Each year I survey new biblical commentaries for a magazine that serves pastors. Last year I was interested to see that Frederick Bruner had a new commentary on Romans (The Letter to the Romans: A Short Commentary, Eerdmans). While I knew I had differences with Bruner, I had appreciated his easy-going style, moving readily to theology and application in his previous work, so I was keen to see this commentary. The same hallmarks were there, but I was surprised by his comments on Romans 1:24–27, one of the key New Testament texts on homosexuality.
Bruner begins strong, summarizing Romans 1:24–27 by writing, “Paul believes a twisted spirituality leads directly toward a twisted physicality” (15). He cites leading commentaries which note that homosexuality and pederasty were condoned, celebrated, and even at times held as higher forms of love in the Greco-Roman world of Paul’s day. Paul’s condemnation of homosexual practice was as countercultural in his time as it is in ours.
Furthering the argument, Bruner notes that Paul’s statements are rooted in the consistent Jewish tradition that condemned homosexual practice with such texts as Genesis 19, on Sodom and Gomorrah, and Leviticus 18:22 and 20:13, which describe homosexual activity as an “abomination.” Bruner rightly says that those who argue that the biblical texts only condemn “violent, coercive homosexual practice” are in error, since the Leviticus texts clearly condemn voluntary acts (16).
He also approvingly cites a 2012 Jewish editorial, which argued that the restriction of sexual activity to marriage (assumed to be heterosexual), begun by Judaism and carried forward by Christianity, is what made Western civilization possible. All of this makes a very strong argument for the biblical witness and against those who seek to neuter its voice on this issue today. I was quite impressed to see Bruner arguing so directly.
However, Bruner then begins to address hateful responses that homosexuals have received —such as those of the church made famous for its “God Hates Fags” signs —noting that the text in Romans 1 is “the major source” for the Church’s anti-homosexual stand (16–17). In light of this harshness by some, Bruner’s argument makes such a sharp turn as to cause whiplash for the reader. Having just argued strongly and persuasively that the Bible as a whole and this text in particular clearly place all homosexual activity outside the bounds of proper behavior, he now says we must consider whether or not the Church will collectively “dismiss” it!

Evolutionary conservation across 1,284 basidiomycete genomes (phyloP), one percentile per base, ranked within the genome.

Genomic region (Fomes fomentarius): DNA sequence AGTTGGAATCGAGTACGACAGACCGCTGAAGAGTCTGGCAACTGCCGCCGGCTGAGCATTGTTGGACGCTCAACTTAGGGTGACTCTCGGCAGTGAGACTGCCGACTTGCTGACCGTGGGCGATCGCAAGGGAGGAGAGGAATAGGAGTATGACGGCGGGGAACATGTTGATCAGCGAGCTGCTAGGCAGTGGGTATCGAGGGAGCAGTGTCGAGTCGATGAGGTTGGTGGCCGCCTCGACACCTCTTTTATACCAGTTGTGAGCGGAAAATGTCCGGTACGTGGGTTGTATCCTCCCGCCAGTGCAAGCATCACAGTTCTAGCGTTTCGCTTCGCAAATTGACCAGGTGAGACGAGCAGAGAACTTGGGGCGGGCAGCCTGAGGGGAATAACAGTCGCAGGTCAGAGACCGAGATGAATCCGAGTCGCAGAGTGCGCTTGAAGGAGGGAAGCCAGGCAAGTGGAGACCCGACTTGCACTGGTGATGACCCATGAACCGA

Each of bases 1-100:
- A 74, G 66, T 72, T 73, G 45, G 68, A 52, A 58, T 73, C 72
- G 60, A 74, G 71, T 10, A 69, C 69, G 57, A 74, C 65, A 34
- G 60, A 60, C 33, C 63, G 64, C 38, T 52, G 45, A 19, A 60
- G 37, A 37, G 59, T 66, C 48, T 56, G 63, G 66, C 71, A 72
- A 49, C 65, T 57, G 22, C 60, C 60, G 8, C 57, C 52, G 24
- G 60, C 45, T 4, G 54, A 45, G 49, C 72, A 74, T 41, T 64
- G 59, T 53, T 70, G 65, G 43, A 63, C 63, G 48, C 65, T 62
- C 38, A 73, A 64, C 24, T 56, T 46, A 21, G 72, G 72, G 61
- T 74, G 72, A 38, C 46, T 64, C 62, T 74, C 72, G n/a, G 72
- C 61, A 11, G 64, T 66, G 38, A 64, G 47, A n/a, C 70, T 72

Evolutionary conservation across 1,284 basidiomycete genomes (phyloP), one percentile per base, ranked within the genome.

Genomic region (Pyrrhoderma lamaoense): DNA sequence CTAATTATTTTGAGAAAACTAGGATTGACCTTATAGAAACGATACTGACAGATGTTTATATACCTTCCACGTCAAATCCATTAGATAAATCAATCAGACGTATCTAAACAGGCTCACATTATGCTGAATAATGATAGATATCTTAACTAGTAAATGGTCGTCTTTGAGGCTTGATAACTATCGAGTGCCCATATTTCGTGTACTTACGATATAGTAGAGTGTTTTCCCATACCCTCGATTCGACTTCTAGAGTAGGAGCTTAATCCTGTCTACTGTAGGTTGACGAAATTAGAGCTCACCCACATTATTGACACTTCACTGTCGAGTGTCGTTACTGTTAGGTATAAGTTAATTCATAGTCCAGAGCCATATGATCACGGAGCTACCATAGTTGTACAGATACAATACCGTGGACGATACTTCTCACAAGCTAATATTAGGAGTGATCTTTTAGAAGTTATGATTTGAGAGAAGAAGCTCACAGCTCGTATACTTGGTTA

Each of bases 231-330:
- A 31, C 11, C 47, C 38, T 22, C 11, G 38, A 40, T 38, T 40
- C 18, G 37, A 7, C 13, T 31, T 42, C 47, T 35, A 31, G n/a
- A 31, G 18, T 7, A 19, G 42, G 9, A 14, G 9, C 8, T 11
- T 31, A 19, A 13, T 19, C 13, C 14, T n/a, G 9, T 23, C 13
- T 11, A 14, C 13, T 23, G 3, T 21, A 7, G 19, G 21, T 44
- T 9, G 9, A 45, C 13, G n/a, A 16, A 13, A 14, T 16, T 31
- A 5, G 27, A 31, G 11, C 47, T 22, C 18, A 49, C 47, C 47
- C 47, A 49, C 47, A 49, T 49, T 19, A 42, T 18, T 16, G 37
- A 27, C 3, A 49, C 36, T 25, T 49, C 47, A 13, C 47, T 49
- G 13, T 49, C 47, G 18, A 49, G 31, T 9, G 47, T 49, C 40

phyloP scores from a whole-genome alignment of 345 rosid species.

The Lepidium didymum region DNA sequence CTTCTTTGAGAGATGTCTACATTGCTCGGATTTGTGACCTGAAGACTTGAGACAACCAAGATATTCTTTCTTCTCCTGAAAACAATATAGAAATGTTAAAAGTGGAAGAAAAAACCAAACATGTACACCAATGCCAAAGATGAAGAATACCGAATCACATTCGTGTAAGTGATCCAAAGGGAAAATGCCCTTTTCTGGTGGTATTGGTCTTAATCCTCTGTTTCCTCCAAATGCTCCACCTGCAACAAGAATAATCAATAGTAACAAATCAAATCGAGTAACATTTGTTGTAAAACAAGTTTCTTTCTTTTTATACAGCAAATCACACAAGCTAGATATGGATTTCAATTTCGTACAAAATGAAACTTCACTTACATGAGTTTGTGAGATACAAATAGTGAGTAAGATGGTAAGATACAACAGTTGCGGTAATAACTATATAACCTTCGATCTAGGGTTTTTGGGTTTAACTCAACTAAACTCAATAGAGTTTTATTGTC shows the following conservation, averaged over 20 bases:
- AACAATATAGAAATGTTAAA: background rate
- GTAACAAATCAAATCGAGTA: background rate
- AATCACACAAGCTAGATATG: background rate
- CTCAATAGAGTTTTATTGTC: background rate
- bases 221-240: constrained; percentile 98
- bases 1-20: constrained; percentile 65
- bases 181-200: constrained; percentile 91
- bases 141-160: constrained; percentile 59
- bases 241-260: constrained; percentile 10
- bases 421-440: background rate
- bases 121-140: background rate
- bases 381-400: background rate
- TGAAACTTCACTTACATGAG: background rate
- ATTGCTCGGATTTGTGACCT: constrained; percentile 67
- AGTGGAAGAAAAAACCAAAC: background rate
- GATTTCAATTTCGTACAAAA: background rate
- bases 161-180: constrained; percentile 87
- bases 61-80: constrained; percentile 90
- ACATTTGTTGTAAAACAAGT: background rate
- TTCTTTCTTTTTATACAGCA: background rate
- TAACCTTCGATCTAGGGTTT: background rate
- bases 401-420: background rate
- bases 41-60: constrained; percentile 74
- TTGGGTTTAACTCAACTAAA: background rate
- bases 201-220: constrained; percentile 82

Strikingly, he finds permission for this repudiation of Scripture in what so many have done with 1 Timothy 2. He writes, “We now rightly dismiss the Paul-attributed texts against women teaching or preaching in the church (1 Tim. 2:11 and 1 Cor. 14:33b–36)” (17). Since “we” have decided to dismiss these texts, “should we also, perhaps, pass over Paul’s present condemnation of homosexual practice in light of Jesus’ general silence on the subject?” (17). While recent stories about drag queen story hours worry Bruner and cause him to appreciate Paul’s “conviction” on this topic even more, he nonetheless says that the current generation must make the decision as to whether or not we will accept the clear teaching of Romans 1 on homosexual practice.
So here we have a prominent Bible scholar, in a volume published by a leading Christian publisher, wringing his hands over whether or not to accept what he argues is the clear teaching of Scripture. This should be alarming to all Christians. Whence cometh this authority to dismiss Scripture? Catholics might say this is what they warned would be entailed in the Protestant dismissal of the magisterium. But Bruner is not saying he has dismissed this text by private interpretation. He calls on the collective Church to decide whether or not to dismiss it. In Bruner’s palpable angst over the text, we see the angst of modern man, who has dismissed other authorities and now must make such decisions on his own.
Beyond the authority question, Bruner does not address what we do with the Old Testament if we dismiss Paul. He says we might dismiss Paul, but Paul is arguing on the clear basis of consistent Old Testament teaching. Bruner also repeats the flimsy argument that Jesus was silent on the topic. Not only is this pitting Scripture against Scripture, but it misses Jesus’ affirmation of marriage as being strictly for male and female (Matt. 19:4–6) as stated in Genesis (2:24), and of any sexual activity outside of marriage as being sexual immorality, which is forbidden (Matt. 5:28; 15:19). How far, then, must our editor’s knife go, once we begin cutting? What will be left?
When Schleiermacher popularized the argument against the authenticity of 1 Timothy in 1807, critics warned that the rejection of this epistle would lead to the rejection of others. Schleiermacher denied it, and other critical scholars mocked such fearmongering (see, for instance, my brief article, “Coherence and Authorship in 1 Timothy,” Global Journal of Classic Theology 12:3, December 2015). Yet today the inauthenticity of 1–2 Timothy and Titus is a given in the guild of New Testament scholarship. When I affirmed their authenticity to a British Ph.D. student in private conversation, he was shocked, and when able to speak, spluttered, “But you’re educated!”
Ray Van Neste is Dean of the School of Theology and Missions at Union University in Jackson, Tennessee.
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